Because McCann and Doyle are friends (reinforcing my belief that all the best contemporary Irish writers are part of a close-knit circle), the event truly was a conversation. Though it was really all about Roddy Doyle, with McCann asking him the questions, the dialogue that emerged from these questions meant that we learnt much about both writers. McCann mentioned that the first time he came across Doyle years ago, he was trying to sell copies of The Commitments outside of a Northside Dublin concert venue. And I was amazed to learn that The Commitments was first self-published. In this age, where the number of writers that are self-publishing books is skyrocketing and the stigma attached to them is decreasing, that is encouraging for writers to hear – the truly great stuff can be recognized, even if its not through the regular publishing avenues.
Doyle also talked a bit about the business of writing, from what it means to go on tour to how long it takes to write a work to what his favorite medium is (fyi, out of the many forms he writes in – short stories, novels, children’s books, plays, Young Adult books, and screenplays – it is the novel that is most important to him). As I often hear from authors, Doyle approaches his characters like Michelangelo approached a block of marble, seeing the figure inside that needs to be released; rather than creating them, he is giving them their voice on the page. He spoke of how he was interested to see how Henry Smart had aged when he began writing his most recent book (The Dead Republic is the third in his trilogy of Henry Smart books, preceded by A Star Called Henry and Oh, Play That Thing!). I was also amazed/ impressed to learn that he never reacts physically emotionally when writing his books (other than his sense of relief upon finishing a book) – I can’t imagine reading, let alone writing The Commitments without lots of laughter.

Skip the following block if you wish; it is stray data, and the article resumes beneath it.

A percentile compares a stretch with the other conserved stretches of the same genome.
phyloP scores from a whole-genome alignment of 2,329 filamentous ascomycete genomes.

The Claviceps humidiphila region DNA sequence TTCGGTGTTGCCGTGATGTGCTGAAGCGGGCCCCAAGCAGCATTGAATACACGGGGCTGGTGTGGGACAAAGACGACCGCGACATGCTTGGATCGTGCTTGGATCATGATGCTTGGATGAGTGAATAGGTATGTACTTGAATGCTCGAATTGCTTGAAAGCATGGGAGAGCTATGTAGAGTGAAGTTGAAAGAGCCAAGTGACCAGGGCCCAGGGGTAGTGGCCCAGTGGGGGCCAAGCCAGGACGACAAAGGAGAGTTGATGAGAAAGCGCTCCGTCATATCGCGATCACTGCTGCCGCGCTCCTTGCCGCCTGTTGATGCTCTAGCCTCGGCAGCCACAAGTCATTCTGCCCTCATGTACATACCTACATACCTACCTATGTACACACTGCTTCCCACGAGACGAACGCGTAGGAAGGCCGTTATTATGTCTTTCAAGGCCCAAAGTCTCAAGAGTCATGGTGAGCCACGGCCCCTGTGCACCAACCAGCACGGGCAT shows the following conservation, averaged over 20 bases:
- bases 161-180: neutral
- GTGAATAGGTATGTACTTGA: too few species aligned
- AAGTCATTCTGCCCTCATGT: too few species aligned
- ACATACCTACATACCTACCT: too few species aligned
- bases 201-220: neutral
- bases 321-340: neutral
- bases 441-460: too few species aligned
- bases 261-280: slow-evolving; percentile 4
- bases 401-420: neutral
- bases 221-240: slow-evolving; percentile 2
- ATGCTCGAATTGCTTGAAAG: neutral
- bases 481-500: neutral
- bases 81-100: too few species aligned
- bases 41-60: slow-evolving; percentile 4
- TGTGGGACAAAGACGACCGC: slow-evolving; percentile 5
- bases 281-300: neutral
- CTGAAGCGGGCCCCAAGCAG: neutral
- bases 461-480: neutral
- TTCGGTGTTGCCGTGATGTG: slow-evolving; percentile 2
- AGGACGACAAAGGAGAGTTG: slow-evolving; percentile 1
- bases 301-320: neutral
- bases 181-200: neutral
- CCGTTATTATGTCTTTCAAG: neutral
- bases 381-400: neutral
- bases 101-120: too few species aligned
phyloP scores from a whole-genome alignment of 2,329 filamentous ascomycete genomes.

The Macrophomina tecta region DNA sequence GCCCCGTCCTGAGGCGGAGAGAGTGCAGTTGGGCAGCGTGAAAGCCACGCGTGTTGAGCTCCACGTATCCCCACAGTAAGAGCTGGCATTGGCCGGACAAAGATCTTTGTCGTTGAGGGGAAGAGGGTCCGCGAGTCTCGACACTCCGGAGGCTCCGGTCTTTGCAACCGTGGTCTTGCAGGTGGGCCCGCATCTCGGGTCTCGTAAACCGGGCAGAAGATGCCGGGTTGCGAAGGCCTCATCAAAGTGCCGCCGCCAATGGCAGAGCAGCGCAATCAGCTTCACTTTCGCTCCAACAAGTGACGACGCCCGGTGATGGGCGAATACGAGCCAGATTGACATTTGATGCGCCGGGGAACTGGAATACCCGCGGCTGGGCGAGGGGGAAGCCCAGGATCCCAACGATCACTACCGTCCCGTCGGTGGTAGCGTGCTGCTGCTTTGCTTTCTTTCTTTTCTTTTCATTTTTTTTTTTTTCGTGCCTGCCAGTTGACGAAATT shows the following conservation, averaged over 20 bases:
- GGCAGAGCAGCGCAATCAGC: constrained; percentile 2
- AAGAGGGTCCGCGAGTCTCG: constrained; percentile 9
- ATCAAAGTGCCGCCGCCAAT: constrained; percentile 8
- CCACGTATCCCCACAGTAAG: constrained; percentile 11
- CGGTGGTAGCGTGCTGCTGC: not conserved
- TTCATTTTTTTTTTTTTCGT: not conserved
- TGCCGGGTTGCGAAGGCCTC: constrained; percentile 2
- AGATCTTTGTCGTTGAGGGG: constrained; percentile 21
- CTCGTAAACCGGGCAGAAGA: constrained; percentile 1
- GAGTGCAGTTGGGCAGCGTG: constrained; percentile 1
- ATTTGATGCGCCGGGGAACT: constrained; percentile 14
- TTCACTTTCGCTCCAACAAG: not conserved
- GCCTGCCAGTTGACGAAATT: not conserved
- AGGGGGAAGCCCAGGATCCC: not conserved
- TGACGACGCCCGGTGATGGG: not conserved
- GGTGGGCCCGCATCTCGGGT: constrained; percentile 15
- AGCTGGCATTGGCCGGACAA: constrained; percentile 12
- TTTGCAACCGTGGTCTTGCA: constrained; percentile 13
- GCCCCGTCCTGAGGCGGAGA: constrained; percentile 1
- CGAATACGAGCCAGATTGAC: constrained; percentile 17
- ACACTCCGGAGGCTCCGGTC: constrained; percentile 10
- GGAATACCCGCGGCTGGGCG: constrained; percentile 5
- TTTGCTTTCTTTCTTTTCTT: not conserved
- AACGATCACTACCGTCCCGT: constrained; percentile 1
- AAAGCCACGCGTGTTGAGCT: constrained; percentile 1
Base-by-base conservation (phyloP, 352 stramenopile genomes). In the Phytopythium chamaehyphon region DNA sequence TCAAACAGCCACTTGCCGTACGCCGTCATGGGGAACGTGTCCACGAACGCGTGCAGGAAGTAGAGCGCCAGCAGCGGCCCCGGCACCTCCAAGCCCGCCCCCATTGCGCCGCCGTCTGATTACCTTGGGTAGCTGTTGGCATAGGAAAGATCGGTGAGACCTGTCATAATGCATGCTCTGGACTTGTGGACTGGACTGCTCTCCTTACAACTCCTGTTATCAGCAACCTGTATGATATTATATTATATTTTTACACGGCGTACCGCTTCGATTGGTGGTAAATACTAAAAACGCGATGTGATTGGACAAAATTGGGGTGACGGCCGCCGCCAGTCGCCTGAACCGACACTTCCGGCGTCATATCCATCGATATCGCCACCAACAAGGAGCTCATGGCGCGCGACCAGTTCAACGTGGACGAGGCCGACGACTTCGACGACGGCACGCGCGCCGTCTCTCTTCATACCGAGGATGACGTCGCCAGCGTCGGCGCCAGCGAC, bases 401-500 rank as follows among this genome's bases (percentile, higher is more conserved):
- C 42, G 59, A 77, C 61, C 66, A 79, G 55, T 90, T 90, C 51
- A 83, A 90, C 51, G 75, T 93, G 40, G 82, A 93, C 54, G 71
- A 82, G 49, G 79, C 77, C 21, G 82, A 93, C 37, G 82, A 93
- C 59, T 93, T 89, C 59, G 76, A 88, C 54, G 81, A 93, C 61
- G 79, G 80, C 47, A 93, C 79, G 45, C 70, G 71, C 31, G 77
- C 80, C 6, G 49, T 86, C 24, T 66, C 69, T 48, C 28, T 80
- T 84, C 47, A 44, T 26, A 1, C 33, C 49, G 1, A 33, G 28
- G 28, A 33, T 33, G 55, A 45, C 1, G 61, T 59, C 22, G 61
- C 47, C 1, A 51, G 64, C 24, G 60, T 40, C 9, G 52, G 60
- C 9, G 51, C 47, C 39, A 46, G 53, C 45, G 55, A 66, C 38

Following the discussion, both writers came out for a chat and book signing. I approached Roddy Doyle like a giddy 12-year-old at a Justin Bieber concert, mumbling something about loving his work and studying at UCD thanks in part to him, for which he graciously thanked me and signed (personalized!) my tattered copy of The Barrytown Trilogy. Colum McCann was no disappointment either; he was so friendly and personable, signing my copy of Let the Great World Spin (which I will write about soon – amazing book) with my name and a ‘Slainte.’ I will be sleeping with both these signed books very close to me for a long time.
So, at the end of a wonderful day, here is a short excerpt from The Commitments, which I reread frequently because it is just so much fun (and it can literally be read in under 2 hours, so if you haven’t read it and have 2 hours to spare, DO IT). And, of course, a musical bit from the film adaptation, the screenplay of which was also written by Doyle and is no less amazing.
"Where are yis from? (He answered the question himself.) Dublin. (He asked another one.) – Wha’ part of Dublin? Barrytown. Wha’ class are yis? Workin’ class. Are yis proud of it? Yeah, yis are. (Then a practical question.) – Who buys the most records? The workin’ class. Are yis with me? (Not really.) – Your music should be abou’ where you’re from an’ the sort o’ people yeh come from. – Say it once, say it loud, I’m black an’ I’m proud."
- The Commitments, 1987